DaveHPT Custom Flexible Dieting Guidelines: Testimonial

Here’s a nice video testimonial from a great supporter and customer of mine, who was smart enough to follow the Custom Flexible Dieting Guidelines I produced for her a while back.

As you can hear for yourself, the benefits of Flexible Dieting, and in particular MY approach to Flexible Dieting are many and varied. The benefits of being aware of and focussed upon exceeding your minimum requirements, rather than on restricting to some arbitrary “very low calorie” target should almost go without saying. Let’s run through some of them in random order all the same:

  • You’re actually fuelling your body properly, enabling good health and great results from training.
  • You quickly learn to build your own plan, consisting of more of the foods you like to eat, including some purely for enjoyment.
  • As you learn the macronutrional value of different foods and train your appetite to be more in tune with your requirements, you will be far less likely to over or under fuel when eating intuitively.
  • Understanding just how much fuel their bodies will utilise to fuel, recover from and adapt to training, and with no restrictions on what food choices are included in meeting those requirements, my clients soon feel like they are just “eating whatever they want”, and still seeing better results than ever before.

The Actual Truth About How Carbs Make You Fat

This isn’t what you’re probably expecting.

I’ve noticed over the last six months or so that there is a real swing happening towards more flexible and moderate approaches to nutrition, which I would describe as “common sense” approaches which also happen to have scientific backing if you’re following the right people. I’m optimistic that it is a swing away from restrictive diets and the scientific half truths and revisionist history that has been popular the past few years… but it could just be that I’ve insulated myself from being exposed to nonsense by only networking with a better class of more intelligent, eloquent and ethical industry people. We shall see.

Regardless of this, I guess there are always going to be people who stick to their guns even though those ideas are going out of vogue and despite (much more importantly) the overwhelming real world evidence to the contrary. As such I’ve been shown a couple of articles this week still pushing the “carbs are bad” rhetoric which has inspired me to put this entry together. I’m not going to link to the articles because frankly those sites are stupid and full of nonsense and they don’t deserve to get any extra traffic especially from my blog which is awesome and full of brilliance, but there was one about “carb overload” and another one explaining how “over eating processed carbs is worse than over eating healthier foods”; both basically trying to tell you “carbs are bad and you should buy this here low carb diet book from our sponsor”.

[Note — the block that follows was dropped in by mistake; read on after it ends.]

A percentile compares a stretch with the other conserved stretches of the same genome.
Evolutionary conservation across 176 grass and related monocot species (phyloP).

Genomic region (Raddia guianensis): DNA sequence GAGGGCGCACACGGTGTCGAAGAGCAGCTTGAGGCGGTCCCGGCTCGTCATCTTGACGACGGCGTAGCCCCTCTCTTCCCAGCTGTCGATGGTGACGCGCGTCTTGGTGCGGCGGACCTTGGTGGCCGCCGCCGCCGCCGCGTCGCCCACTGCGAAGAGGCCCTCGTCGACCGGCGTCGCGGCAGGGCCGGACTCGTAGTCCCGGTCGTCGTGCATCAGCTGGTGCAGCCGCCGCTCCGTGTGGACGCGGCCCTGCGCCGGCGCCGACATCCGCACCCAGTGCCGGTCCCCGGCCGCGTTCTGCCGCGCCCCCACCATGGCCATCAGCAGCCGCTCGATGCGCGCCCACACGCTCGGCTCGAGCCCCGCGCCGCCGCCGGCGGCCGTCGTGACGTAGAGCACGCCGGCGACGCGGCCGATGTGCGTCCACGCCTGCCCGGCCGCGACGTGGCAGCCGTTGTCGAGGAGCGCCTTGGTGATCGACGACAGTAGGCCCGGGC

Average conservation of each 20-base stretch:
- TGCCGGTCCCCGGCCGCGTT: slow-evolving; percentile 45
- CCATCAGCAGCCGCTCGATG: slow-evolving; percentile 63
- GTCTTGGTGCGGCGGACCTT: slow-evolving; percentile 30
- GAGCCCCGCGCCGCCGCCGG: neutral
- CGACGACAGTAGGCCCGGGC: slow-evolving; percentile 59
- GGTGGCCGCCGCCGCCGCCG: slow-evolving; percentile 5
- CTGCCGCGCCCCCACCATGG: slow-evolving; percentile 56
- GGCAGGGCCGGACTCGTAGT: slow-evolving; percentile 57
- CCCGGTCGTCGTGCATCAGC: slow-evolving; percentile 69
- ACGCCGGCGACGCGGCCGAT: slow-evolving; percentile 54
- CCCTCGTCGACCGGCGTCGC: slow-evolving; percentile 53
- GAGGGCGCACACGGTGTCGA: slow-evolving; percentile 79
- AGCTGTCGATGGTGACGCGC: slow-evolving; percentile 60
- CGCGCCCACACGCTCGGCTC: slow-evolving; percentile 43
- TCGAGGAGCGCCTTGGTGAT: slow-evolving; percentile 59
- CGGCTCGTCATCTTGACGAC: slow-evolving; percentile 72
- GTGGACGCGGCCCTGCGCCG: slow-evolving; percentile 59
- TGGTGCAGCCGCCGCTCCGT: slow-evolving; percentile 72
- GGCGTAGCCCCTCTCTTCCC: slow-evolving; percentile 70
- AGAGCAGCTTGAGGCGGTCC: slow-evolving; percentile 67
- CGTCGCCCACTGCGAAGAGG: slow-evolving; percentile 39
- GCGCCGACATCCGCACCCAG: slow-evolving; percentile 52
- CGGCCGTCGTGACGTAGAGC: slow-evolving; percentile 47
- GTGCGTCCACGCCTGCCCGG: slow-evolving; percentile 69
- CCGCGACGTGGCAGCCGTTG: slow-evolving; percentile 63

“Calories are not equal” is the other thing that you’ll hear a lot from these people, and in some regards this is actually correct. Hear me out, flexible dieters! Obviously our bodies utilise carbohydrates, fats and proteins for different purposes… I don’t think anyone disputes this. However depending on who the source is, the argument made is either that ALL carbohydrates are doing you harm, or the slightly more moderate position that there are “good carbs” and “bad carbs” and our body has a use for one type but not the other and therefore deals with them differently.

That’s not correct but where there is some truth in the idea that “calories are not equal” is the difference not between supposed “good” and “bad” calories but between regular calories and EXCESS calories. This should be obvious to anyone with reasonable level of intelligence and willingness to apply that intelligence towards reaching a logical conclusion. In particular reference to the article I mentioned about about deliberately overeating, of course your body is going to deal with those calories differently. You’re deliberately consuming more than double your required daily intake, and mostly from low nutrient, low fibre, quickly digested foods. You are training your body to become very, very efficient at storing fat… and you’re doing it deliberately.

Now if you’re to believe the take home message of these articles… the lessons we learn from deliberately following the best possible course of action to achieve maximum fat gain are applicable to people trying to lose weight as well. And since EXCESS carbs are very efficiently turned into fat, carbs need to be avoided under every circumstance.

Ab. Solute. Bollocks.

Have you ever known someone who lost weight simply by cutting out soft drinks / sodas and drinking water instead? Maybe you’ve done so yourself. Since the calories in soft drinks are mostly derived from simple sugars, wouldn’t this imply that one (if not all) of the “carbs are the culprit” theories are correct?

The answer is yes. But not in the way that you’re lead to believe.